The small 'quarries' mentioned above expose part of the pink-stained and slightly ochreous-weathering Mulloch Hill Sandstone Formation, of Early Silurian, Early Llandovery (Rhuddanian) age. Trilobites and brachiopods are relatively common, the former including Calymene, Encrinurus and Acernaspis (Figure 31.6). The exposures are fully documented in Howells (1982). To the south of the road, the rugged, hilly ground comprises the much-faulted, basal Silurian formation, the Mulloch Hill Conglomerate, which underlies the Mulloch Hill Sandstone. This badly faulted ground occurs where the conglomerate is folded around the nose of the Craighead anticline (Figure 31.4). Cocks & Toghill (1973) renamed the conglomerate the Lady Burn Formation to avoid confusion with the overlying sandstone unit but without realising that a Lady Burn Formation already existed in the Upper Drummuck Group. A short walk across to any of the exposures of the conglomerate will show that its characters are very similar to those of the Craigskelly Conglomerate, of similar stratigraphical position in the Girvan foreshore sector to the SW (Excursion 30, Locality 12). It also probably represents a channel fill and may be part of an Early Silurian fan-delta cycle not unlike those documented for the mid Ordovician in the Stinchar Valley (Excursion 29).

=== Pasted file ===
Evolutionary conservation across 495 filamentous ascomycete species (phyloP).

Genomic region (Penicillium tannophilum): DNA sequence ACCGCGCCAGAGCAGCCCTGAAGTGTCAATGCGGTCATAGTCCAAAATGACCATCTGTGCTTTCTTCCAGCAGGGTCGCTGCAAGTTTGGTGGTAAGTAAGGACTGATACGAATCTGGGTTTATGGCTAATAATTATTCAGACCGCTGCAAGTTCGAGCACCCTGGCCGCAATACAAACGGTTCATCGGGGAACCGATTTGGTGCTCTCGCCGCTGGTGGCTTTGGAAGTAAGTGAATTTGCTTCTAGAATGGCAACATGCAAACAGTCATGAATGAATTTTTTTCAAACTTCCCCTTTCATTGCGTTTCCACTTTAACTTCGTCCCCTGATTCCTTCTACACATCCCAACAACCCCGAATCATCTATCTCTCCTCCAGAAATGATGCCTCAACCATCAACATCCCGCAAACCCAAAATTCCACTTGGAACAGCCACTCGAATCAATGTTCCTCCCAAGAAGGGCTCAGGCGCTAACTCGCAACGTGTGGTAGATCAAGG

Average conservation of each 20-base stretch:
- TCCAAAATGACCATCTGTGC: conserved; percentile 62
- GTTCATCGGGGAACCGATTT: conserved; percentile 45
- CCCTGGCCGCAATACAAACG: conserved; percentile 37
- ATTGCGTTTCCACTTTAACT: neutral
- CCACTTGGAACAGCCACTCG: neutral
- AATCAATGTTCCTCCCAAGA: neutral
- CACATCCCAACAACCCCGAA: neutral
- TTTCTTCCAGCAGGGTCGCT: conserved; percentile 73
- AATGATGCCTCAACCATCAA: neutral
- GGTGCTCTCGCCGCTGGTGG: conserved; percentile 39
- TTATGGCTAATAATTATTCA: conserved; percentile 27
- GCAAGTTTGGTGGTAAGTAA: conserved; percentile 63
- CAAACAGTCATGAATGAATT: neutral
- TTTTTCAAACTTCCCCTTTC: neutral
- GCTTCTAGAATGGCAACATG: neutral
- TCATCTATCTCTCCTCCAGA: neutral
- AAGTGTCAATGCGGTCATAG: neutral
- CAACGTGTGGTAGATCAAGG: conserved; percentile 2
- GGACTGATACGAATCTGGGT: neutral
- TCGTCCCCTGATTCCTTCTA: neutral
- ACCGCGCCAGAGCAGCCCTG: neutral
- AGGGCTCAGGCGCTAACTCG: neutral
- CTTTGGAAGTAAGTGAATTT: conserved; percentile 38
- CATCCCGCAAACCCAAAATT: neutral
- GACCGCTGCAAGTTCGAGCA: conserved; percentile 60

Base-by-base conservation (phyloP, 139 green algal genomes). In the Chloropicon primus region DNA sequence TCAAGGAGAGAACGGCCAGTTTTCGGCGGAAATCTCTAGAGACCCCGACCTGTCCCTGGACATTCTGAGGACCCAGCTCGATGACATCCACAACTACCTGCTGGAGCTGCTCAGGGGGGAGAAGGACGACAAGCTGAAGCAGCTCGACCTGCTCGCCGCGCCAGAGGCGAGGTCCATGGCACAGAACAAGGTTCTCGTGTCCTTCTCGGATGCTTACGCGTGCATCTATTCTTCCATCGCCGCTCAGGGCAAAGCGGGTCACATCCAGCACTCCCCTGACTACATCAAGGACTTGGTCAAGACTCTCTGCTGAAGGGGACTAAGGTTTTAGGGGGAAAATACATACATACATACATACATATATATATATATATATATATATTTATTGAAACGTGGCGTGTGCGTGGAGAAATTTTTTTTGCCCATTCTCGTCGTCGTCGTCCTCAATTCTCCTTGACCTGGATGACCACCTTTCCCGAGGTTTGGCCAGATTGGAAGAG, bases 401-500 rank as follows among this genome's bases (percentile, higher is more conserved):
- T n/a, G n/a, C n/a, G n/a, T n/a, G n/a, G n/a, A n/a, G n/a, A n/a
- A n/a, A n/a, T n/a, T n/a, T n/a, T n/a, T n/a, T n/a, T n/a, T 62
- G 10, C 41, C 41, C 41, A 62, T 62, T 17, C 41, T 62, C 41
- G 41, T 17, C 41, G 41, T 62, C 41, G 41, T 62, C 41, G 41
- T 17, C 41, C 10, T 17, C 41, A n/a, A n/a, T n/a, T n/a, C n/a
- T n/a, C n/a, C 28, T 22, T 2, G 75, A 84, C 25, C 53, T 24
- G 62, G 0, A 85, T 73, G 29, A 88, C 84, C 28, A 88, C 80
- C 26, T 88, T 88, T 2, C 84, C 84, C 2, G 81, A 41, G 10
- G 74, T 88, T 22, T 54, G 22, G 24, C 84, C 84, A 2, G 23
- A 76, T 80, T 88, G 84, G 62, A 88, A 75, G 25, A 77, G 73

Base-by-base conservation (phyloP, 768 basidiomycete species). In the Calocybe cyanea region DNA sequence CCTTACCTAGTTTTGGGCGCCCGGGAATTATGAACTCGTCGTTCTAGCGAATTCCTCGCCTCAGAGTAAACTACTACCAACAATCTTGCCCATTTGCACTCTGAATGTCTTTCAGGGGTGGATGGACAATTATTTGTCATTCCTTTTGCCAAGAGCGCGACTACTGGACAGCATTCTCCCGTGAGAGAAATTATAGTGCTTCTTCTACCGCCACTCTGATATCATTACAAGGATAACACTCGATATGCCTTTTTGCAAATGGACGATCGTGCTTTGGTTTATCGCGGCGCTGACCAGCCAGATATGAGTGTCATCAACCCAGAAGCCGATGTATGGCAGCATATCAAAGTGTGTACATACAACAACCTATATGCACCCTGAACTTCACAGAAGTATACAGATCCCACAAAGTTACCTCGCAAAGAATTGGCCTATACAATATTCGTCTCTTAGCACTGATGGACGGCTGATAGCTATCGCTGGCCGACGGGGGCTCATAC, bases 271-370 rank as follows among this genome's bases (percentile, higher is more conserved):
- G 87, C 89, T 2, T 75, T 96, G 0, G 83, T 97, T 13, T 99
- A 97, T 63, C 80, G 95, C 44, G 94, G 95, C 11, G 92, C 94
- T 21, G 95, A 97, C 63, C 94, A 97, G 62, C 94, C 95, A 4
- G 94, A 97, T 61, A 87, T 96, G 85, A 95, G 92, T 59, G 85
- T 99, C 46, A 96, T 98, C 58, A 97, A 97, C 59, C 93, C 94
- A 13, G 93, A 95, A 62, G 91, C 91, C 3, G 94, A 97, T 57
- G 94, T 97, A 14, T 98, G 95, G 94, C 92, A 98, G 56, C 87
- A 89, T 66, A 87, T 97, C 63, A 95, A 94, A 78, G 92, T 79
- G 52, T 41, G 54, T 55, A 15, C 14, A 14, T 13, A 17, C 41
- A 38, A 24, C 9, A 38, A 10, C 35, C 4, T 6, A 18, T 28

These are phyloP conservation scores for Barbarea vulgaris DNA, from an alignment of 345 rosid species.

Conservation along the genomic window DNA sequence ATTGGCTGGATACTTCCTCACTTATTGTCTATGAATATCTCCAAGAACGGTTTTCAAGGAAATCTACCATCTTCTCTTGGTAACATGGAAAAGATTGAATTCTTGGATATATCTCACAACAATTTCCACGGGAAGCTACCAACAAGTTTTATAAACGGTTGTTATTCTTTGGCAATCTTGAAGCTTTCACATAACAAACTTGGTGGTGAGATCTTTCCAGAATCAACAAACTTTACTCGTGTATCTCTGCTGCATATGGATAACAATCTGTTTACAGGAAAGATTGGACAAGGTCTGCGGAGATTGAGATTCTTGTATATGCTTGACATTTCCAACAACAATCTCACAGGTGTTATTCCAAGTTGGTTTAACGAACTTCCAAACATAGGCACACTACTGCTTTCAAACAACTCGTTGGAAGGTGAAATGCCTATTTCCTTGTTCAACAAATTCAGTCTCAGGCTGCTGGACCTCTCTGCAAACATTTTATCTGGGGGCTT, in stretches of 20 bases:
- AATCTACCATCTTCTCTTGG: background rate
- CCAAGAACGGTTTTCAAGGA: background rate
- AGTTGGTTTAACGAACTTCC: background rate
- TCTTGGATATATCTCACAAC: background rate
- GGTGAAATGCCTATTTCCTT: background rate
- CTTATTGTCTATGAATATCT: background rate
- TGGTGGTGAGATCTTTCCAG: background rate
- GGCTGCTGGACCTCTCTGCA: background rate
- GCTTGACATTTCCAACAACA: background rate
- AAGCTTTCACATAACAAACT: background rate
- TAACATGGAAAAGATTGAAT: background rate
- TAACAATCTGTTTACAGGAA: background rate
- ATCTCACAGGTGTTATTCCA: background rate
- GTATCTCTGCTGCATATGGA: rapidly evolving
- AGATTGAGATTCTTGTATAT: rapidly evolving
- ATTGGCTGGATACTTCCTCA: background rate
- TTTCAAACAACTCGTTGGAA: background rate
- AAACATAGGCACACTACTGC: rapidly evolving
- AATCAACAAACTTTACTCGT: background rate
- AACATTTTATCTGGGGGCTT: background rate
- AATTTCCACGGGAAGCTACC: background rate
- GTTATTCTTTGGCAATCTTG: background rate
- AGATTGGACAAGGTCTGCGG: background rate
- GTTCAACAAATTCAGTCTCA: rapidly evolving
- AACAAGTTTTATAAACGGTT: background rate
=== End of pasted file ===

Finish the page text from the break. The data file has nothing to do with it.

Locality 5. High Mains [NS 267 039][edit]

High Mains Sandstone Formation, brachiopods, trilobites, other fossils (Figure 31.4), (Figure 31.5). Continue a very short distance along the road and take the access track to the right leading to High Mains Farm. Seek permission to visit the excavation, made in the mid 1970's, c. 90 m west of the farm buildings (Harper 1981).

The High Mains Sandstone Formation is the youngest Ordovician Formation in the entire Girvan district. It rests on the Waterfall Member of the South Threave Formation (Locality 3) and is preserved only in the faulted nose of the Craighead anticline, being rapidly overstepped in a westerly and south-westerly direction on both limbs of the fold. Exposures are limited but the excavation west of High Mains farmhouse, mentioned above (Locs H1 & H2 of Harper 1981, Owen 1986), should provide blocks of typical, fossiliferous material. Brachiopods are the most abundant fossils in this brown-weathering sandstone and are dominated by Hirnantia sagittifera, Eostropheodonta aff. hirnantensis and Hindella crassa incipiens.